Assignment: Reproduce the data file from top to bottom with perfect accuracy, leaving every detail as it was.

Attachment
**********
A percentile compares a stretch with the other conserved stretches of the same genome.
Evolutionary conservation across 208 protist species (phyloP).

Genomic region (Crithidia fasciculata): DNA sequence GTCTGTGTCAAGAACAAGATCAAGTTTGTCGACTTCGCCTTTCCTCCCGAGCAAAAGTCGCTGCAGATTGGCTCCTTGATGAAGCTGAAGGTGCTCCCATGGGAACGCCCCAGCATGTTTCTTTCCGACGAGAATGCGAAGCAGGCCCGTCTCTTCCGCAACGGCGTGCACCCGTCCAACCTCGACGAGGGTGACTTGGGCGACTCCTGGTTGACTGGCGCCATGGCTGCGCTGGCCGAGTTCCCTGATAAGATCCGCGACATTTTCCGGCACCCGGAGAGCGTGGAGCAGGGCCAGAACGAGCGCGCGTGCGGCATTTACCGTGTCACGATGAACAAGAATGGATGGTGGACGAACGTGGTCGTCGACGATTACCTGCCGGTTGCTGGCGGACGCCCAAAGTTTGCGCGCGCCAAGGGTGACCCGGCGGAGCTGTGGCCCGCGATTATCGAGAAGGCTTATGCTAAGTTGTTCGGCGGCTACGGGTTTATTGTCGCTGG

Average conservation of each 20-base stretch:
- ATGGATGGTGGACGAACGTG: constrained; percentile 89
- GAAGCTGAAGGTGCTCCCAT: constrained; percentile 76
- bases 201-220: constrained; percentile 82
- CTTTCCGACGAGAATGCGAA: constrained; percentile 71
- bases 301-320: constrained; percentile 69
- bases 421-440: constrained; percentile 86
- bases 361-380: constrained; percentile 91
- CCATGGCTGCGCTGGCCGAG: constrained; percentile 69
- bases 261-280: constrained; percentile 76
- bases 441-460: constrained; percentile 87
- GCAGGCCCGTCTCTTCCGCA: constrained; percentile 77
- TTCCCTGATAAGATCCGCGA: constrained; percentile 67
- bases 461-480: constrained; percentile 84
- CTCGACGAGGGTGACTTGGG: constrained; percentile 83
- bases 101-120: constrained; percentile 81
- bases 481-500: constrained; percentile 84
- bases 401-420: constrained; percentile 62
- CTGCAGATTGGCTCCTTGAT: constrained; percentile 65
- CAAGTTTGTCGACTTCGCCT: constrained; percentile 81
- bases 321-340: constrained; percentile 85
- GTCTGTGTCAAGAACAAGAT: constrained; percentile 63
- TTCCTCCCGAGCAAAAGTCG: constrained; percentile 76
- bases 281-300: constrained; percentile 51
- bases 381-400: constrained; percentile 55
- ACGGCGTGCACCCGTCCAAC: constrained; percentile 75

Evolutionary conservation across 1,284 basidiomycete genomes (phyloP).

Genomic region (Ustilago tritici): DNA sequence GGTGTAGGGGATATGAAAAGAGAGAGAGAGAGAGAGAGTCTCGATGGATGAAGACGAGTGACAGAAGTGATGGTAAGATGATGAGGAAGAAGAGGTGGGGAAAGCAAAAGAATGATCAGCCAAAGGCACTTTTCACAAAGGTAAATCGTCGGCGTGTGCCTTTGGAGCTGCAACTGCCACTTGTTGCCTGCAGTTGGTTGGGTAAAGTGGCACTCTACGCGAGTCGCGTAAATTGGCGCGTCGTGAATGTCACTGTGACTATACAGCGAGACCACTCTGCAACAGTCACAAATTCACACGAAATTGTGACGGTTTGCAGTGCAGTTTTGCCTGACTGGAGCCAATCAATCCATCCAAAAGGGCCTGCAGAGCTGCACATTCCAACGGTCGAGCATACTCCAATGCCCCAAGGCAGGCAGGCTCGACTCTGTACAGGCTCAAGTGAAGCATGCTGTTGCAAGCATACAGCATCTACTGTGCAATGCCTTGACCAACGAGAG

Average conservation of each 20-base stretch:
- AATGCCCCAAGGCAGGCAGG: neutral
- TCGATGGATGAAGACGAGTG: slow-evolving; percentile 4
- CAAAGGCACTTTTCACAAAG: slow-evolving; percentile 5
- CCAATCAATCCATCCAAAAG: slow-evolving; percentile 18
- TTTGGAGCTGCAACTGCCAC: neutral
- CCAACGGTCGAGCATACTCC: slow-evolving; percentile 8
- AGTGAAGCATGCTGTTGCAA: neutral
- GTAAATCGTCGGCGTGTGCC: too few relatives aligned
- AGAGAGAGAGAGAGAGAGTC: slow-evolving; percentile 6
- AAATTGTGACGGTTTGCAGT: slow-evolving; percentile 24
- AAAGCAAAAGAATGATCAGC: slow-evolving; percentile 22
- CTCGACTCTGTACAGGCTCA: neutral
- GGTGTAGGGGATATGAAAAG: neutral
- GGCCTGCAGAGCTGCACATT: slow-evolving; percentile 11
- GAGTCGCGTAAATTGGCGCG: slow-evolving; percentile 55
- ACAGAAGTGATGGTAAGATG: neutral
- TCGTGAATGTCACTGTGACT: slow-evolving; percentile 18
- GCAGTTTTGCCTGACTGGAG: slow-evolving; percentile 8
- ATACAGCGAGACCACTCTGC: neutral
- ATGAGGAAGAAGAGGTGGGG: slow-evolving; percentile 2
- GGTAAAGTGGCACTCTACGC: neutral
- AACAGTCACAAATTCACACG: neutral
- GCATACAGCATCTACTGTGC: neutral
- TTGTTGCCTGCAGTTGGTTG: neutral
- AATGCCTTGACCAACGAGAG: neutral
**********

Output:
A percentile compares a stretch with the other conserved stretches of the same genome.
Evolutionary conservation across 208 protist species (phyloP).

Genomic region (Crithidia fasciculata): DNA sequence GTCTGTGTCAAGAACAAGATCAAGTTTGTCGACTTCGCCTTTCCTCCCGAGCAAAAGTCGCTGCAGATTGGCTCCTTGATGAAGCTGAAGGTGCTCCCATGGGAACGCCCCAGCATGTTTCTTTCCGACGAGAATGCGAAGCAGGCCCGTCTCTTCCGCAACGGCGTGCACCCGTCCAACCTCGACGAGGGTGACTTGGGCGACTCCTGGTTGACTGGCGCCATGGCTGCGCTGGCCGAGTTCCCTGATAAGATCCGCGACATTTTCCGGCACCCGGAGAGCGTGGAGCAGGGCCAGAACGAGCGCGCGTGCGGCATTTACCGTGTCACGATGAACAAGAATGGATGGTGGACGAACGTGGTCGTCGACGATTACCTGCCGGTTGCTGGCGGACGCCCAAAGTTTGCGCGCGCCAAGGGTGACCCGGCGGAGCTGTGGCCCGCGATTATCGAGAAGGCTTATGCTAAGTTGTTCGGCGGCTACGGGTTTATTGTCGCTGG

Average conservation of each 20-base stretch:
- ATGGATGGTGGACGAACGTG: constrained; percentile 89
- GAAGCTGAAGGTGCTCCCAT: constrained; percentile 76
- bases 201-220: constrained; percentile 82
- CTTTCCGACGAGAATGCGAA: constrained; percentile 71
- bases 301-320: constrained; percentile 69
- bases 421-440: constrained; percentile 86
- bases 361-380: constrained; percentile 91
- CCATGGCTGCGCTGGCCGAG: constrained; percentile 69
- bases 261-280: constrained; percentile 76
- bases 441-460: constrained; percentile 87
- GCAGGCCCGTCTCTTCCGCA: constrained; percentile 77
- TTCCCTGATAAGATCCGCGA: constrained; percentile 67
- bases 461-480: constrained; percentile 84
- CTCGACGAGGGTGACTTGGG: constrained; percentile 83
- bases 101-120: constrained; percentile 81
- bases 481-500: constrained; percentile 84
- bases 401-420: constrained; percentile 62
- CTGCAGATTGGCTCCTTGAT: constrained; percentile 65
- CAAGTTTGTCGACTTCGCCT: constrained; percentile 81
- bases 321-340: constrained; percentile 85
- GTCTGTGTCAAGAACAAGAT: constrained; percentile 63
- TTCCTCCCGAGCAAAAGTCG: constrained; percentile 76
- bases 281-300: constrained; percentile 51
- bases 381-400: constrained; percentile 55
- ACGGCGTGCACCCGTCCAAC: constrained; percentile 75

Evolutionary conservation across 1,284 basidiomycete genomes (phyloP).

Genomic region (Ustilago tritici): DNA sequence GGTGTAGGGGATATGAAAAGAGAGAGAGAGAGAGAGAGTCTCGATGGATGAAGACGAGTGACAGAAGTGATGGTAAGATGATGAGGAAGAAGAGGTGGGGAAAGCAAAAGAATGATCAGCCAAAGGCACTTTTCACAAAGGTAAATCGTCGGCGTGTGCCTTTGGAGCTGCAACTGCCACTTGTTGCCTGCAGTTGGTTGGGTAAAGTGGCACTCTACGCGAGTCGCGTAAATTGGCGCGTCGTGAATGTCACTGTGACTATACAGCGAGACCACTCTGCAACAGTCACAAATTCACACGAAATTGTGACGGTTTGCAGTGCAGTTTTGCCTGACTGGAGCCAATCAATCCATCCAAAAGGGCCTGCAGAGCTGCACATTCCAACGGTCGAGCATACTCCAATGCCCCAAGGCAGGCAGGCTCGACTCTGTACAGGCTCAAGTGAAGCATGCTGTTGCAAGCATACAGCATCTACTGTGCAATGCCTTGACCAACGAGAG

Average conservation of each 20-base stretch:
- AATGCCCCAAGGCAGGCAGG: neutral
- TCGATGGATGAAGACGAGTG: slow-evolving; percentile 4
- CAAAGGCACTTTTCACAAAG: slow-evolving; percentile 5
- CCAATCAATCCATCCAAAAG: slow-evolving; percentile 18
- TTTGGAGCTGCAACTGCCAC: neutral
- CCAACGGTCGAGCATACTCC: slow-evolving; percentile 8
- AGTGAAGCATGCTGTTGCAA: neutral
- GTAAATCGTCGGCGTGTGCC: too few relatives aligned
- AGAGAGAGAGAGAGAGAGTC: slow-evolving; percentile 6
- AAATTGTGACGGTTTGCAGT: slow-evolving; percentile 24
- AAAGCAAAAGAATGATCAGC: slow-evolving; percentile 22
- CTCGACTCTGTACAGGCTCA: neutral
- GGTGTAGGGGATATGAAAAG: neutral
- GGCCTGCAGAGCTGCACATT: slow-evolving; percentile 11
- GAGTCGCGTAAATTGGCGCG: slow-evolving; percentile 55
- ACAGAAGTGATGGTAAGATG: neutral
- TCGTGAATGTCACTGTGACT: slow-evolving; percentile 18
- GCAGTTTTGCCTGACTGGAG: slow-evolving; percentile 8
- ATACAGCGAGACCACTCTGC: neutral
- ATGAGGAAGAAGAGGTGGGG: slow-evolving; percentile 2
- GGTAAAGTGGCACTCTACGC: neutral
- AACAGTCACAAATTCACACG: neutral
- GCATACAGCATCTACTGTGC: neutral
- TTGTTGCCTGCAGTTGGTTG: neutral
- AATGCCTTGACCAACGAGAG: neutral